It’s Friday!!! What does that mean? It’s means it’s time for another addition of the #getoutside2019 blog series. Up next is Buck Miller of Crossing Algonquin 2018 and many other adventures. So pour a coffee , pull up a chair and enjoy the read. I cannot stress enough that you should read this whole piece. Buck has. A great message to share here and I really enjoyed reading this.
The Big Adventuring Dad Life
I get asked often about how I manage to pull off the lifestyle I keep. So for the #getoutside2019 blog challenge, I’ll try an offer some advice to help you get out there. Here’s a little background about said lifestyle. I’m 36 years old. I work 40 hours a week, all year, as a Facilities Coordinator for a kids camp. I’m the president of the Huntsville Mountain Bike Association. We live in Lake of Bays township and are the last house on a dead end road with our own 50ac. I’m happily married with one daughter nearly 5 and a son who just turned two. My wife is a Social Worker and is doing her Masters in Counseling Psychology full time, while working full time. We also own a rental income property. We’re busy.
Here’s a short list of some of the trips I’ve done while Dad’n it up hard:
The Sutton River, canoe trip, 12 days, September 2017
Crossing Algonquin, winter ski traverse, 11 days, February 2018
Moose River, canoe trip, 6 days, September, 2018
James Bay Descent, fat bike expedition for charity, 12 days, February 2019
Now, I’ve done a bunch more between those trips, but all five days or less. Regional trips, close to home. My wife loves to paddle. Together, we won the Mattawa River canoe race this past summer in the Rec category, she’s strong and stoic. We paddle that river at least once a year, even during our time living in Moosonee we’d head south to make the trip. It’s a great river to put kids in the canoe for the first time. With big lakes and a tight, twisty river section with safe rapids, it’s a central Ontario gold medalist for entry level paddlers wanting to get their first taste of river travel. Jen needs to maximize her time in the outdoors and canoe trips are her favorite. It’s a delicate balance, but when she jots the date in the callander, we stick to it. We have to prioritize that weekend over anything else. If Eleanor, our daughter has swimming, or we have a family birthday party people would like us to be at, we choose paddling first. The kids will remember every trip we take them on, and Jen’s work and school are so tight that if we skip that weekend, she won’t get in the boat that month. Sacrifice is the name of the game. There’s no magic potion that lets you please everyone, and still accomplish the things you want to do in the one season the recreation is available.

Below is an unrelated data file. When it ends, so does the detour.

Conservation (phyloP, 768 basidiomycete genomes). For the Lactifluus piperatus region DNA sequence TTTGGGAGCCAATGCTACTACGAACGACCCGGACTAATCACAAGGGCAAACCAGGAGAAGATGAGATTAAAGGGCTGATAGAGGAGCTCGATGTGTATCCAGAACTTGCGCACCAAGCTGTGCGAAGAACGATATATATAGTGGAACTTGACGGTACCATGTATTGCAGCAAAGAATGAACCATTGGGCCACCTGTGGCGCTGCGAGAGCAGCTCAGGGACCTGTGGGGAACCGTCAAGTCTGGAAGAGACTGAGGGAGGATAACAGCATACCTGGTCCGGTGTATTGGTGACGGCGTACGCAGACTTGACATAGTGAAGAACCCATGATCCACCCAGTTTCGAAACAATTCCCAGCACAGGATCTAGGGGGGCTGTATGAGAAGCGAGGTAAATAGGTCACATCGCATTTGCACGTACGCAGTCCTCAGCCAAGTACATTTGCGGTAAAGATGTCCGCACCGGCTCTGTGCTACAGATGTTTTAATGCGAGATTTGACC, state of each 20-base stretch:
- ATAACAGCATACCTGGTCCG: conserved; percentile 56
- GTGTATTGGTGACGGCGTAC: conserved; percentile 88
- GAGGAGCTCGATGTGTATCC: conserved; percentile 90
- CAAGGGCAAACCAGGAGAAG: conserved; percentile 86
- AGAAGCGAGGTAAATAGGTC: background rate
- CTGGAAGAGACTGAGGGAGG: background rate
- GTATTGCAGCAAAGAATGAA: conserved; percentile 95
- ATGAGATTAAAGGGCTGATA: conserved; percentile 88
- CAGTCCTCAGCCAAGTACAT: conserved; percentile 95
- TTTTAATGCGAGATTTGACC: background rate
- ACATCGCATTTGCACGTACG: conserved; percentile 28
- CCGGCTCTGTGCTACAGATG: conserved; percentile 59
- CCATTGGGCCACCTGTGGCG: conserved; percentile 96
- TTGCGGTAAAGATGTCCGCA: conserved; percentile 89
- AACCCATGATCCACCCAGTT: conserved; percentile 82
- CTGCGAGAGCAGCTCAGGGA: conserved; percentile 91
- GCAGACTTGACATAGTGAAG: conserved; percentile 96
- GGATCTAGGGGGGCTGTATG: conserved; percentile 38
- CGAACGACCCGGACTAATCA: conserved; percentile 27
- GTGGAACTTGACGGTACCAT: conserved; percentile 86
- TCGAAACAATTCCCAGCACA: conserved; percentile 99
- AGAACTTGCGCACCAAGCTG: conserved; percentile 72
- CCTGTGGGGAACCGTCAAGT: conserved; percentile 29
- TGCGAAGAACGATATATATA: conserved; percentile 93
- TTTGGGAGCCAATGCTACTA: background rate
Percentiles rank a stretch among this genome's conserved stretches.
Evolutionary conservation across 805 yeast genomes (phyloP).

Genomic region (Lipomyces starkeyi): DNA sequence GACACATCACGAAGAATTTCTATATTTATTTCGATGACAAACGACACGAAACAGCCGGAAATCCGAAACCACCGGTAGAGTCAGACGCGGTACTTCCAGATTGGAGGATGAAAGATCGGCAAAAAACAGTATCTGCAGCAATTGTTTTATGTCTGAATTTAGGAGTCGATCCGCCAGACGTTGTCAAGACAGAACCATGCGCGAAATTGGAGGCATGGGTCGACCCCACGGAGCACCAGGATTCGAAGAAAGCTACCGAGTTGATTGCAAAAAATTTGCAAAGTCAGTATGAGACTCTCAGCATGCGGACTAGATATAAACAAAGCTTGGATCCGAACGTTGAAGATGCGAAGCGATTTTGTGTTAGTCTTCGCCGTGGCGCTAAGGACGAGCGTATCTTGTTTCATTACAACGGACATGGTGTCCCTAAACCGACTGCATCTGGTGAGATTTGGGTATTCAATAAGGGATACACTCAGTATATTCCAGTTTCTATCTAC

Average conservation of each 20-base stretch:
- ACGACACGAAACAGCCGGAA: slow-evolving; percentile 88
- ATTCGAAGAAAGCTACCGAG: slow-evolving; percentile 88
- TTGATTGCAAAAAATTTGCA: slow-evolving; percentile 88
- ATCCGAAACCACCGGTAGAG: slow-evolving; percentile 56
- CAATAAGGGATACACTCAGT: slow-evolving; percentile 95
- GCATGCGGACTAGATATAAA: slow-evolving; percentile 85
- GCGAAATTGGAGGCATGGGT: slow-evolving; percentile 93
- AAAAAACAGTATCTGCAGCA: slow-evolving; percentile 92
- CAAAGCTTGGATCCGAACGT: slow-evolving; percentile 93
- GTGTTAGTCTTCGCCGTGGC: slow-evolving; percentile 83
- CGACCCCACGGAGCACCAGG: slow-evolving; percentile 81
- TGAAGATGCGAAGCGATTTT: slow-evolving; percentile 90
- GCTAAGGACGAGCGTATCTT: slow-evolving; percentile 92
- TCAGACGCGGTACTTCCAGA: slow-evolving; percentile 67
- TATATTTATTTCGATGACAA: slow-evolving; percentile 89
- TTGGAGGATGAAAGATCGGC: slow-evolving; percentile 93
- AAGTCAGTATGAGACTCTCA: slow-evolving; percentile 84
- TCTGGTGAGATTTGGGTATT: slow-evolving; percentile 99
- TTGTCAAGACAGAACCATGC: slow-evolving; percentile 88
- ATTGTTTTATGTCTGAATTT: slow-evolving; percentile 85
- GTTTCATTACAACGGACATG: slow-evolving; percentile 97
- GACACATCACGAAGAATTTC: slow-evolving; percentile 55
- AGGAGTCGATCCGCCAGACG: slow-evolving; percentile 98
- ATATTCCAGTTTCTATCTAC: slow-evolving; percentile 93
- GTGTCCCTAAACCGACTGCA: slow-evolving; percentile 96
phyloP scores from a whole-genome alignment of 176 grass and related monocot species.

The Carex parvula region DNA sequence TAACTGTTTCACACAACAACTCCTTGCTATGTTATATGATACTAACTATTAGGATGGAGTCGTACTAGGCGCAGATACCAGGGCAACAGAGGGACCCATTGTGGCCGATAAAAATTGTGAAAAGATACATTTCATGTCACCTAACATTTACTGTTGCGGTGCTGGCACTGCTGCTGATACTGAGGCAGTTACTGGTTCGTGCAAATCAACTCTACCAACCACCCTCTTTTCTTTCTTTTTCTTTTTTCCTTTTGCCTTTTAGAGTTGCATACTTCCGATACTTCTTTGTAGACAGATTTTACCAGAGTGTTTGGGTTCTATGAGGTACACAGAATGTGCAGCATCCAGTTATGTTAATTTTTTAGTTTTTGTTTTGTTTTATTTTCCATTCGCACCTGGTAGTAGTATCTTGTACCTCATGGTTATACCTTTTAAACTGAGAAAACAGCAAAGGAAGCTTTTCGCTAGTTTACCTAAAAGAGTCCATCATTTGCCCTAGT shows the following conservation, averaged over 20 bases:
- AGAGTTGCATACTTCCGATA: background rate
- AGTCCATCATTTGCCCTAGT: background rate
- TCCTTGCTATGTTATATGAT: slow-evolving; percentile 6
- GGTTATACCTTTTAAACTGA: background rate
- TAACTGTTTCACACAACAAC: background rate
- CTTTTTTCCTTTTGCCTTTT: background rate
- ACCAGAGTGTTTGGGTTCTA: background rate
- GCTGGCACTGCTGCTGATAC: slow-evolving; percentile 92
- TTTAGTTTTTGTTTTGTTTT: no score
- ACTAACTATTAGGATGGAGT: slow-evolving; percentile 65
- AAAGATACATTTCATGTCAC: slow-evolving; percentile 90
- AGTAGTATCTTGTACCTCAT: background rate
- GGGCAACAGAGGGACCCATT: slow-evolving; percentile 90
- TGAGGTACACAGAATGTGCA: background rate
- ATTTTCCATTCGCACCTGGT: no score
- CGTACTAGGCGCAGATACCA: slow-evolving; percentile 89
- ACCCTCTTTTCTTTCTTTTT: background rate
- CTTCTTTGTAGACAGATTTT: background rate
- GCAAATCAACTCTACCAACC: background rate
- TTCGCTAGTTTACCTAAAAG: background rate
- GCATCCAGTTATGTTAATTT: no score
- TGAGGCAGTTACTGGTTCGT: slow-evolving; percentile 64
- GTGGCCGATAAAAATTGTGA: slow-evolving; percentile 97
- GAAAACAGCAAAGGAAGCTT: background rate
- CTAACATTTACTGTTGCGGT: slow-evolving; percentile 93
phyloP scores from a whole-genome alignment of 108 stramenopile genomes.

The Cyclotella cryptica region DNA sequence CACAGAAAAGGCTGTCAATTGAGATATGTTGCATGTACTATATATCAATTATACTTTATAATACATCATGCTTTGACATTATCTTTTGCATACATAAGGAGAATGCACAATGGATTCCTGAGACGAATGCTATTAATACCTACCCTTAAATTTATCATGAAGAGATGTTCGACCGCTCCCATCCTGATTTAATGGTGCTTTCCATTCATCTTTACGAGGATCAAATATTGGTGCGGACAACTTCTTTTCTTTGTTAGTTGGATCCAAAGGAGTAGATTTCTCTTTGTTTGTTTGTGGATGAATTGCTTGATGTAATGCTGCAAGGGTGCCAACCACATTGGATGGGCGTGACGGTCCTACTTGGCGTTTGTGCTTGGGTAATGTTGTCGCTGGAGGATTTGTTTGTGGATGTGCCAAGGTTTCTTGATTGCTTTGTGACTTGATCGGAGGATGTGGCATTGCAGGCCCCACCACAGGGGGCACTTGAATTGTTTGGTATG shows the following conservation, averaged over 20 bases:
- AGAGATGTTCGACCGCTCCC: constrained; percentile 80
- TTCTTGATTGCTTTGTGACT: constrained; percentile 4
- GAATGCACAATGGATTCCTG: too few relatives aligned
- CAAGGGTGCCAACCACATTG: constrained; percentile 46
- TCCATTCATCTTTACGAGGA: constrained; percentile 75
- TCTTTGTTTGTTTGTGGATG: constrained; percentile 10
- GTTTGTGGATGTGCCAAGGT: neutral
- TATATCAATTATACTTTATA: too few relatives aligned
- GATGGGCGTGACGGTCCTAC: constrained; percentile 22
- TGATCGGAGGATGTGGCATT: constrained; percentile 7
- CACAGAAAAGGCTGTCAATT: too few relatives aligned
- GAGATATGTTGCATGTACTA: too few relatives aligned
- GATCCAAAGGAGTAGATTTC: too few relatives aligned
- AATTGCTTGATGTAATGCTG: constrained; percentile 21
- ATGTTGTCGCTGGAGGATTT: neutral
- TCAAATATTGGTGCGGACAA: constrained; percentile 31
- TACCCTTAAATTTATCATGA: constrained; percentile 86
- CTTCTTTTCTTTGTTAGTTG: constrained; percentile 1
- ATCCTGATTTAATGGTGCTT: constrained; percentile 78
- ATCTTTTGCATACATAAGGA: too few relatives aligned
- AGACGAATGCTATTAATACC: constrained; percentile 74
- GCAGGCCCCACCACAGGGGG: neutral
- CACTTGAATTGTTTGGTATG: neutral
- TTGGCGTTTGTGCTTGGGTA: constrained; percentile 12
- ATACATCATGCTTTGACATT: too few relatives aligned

Now, you might think “well, it’s easy for you, Buck, you live in Huntsville!” We never paddle in or around Muskoka. I’ve only camped in it to cross Algonquin last winter. I’m from Northern Ontario, I came into the bushlife through the front door. I was raised in it. My dad’s a long in the tooth trapper. My mom is from northern Manitoba and a 2x provincial trap shooting champion. Making the move to Huntsville from the James Bay Coast in 2015 with my new family was met with great trepidation. I didn’t want to leave the North. So when we paddle, it’s no farther south than Mattawa. That’s over 2 hours north of my home. There’s a multitude of paddling routes and camping options within 2 hours of “The City”. You just have to commit. Remember what it’s like when you finally load the canoe, check ten times that you have your keys and wallet, and push off from shore? Or the purest form of freedom the canoe offers that we all know and love. Let those be the reasons you make sure to stick to that date on the calendar . Now, if you have kids, the hardest part is packing, loading up and finally getting on the road. Once my kids are in the canoe the worry is gone. PFD full time means if they want to act up and fall in, I let them. Lessons are learned this way. I remember my daughter reaching too far to grab a lily pad one time. She wasn’t 3 yet and took a dive. Now she rides along just fine, and often sleeps on top of a dry bag. Try hard to find a campsite with the best wading options for kids. They’ll spend hours and hours splashing around no deeper than their bum, naturally, and this gives mom and dad maximum time to sit back and enjoy seeing the kids having an absolute blast.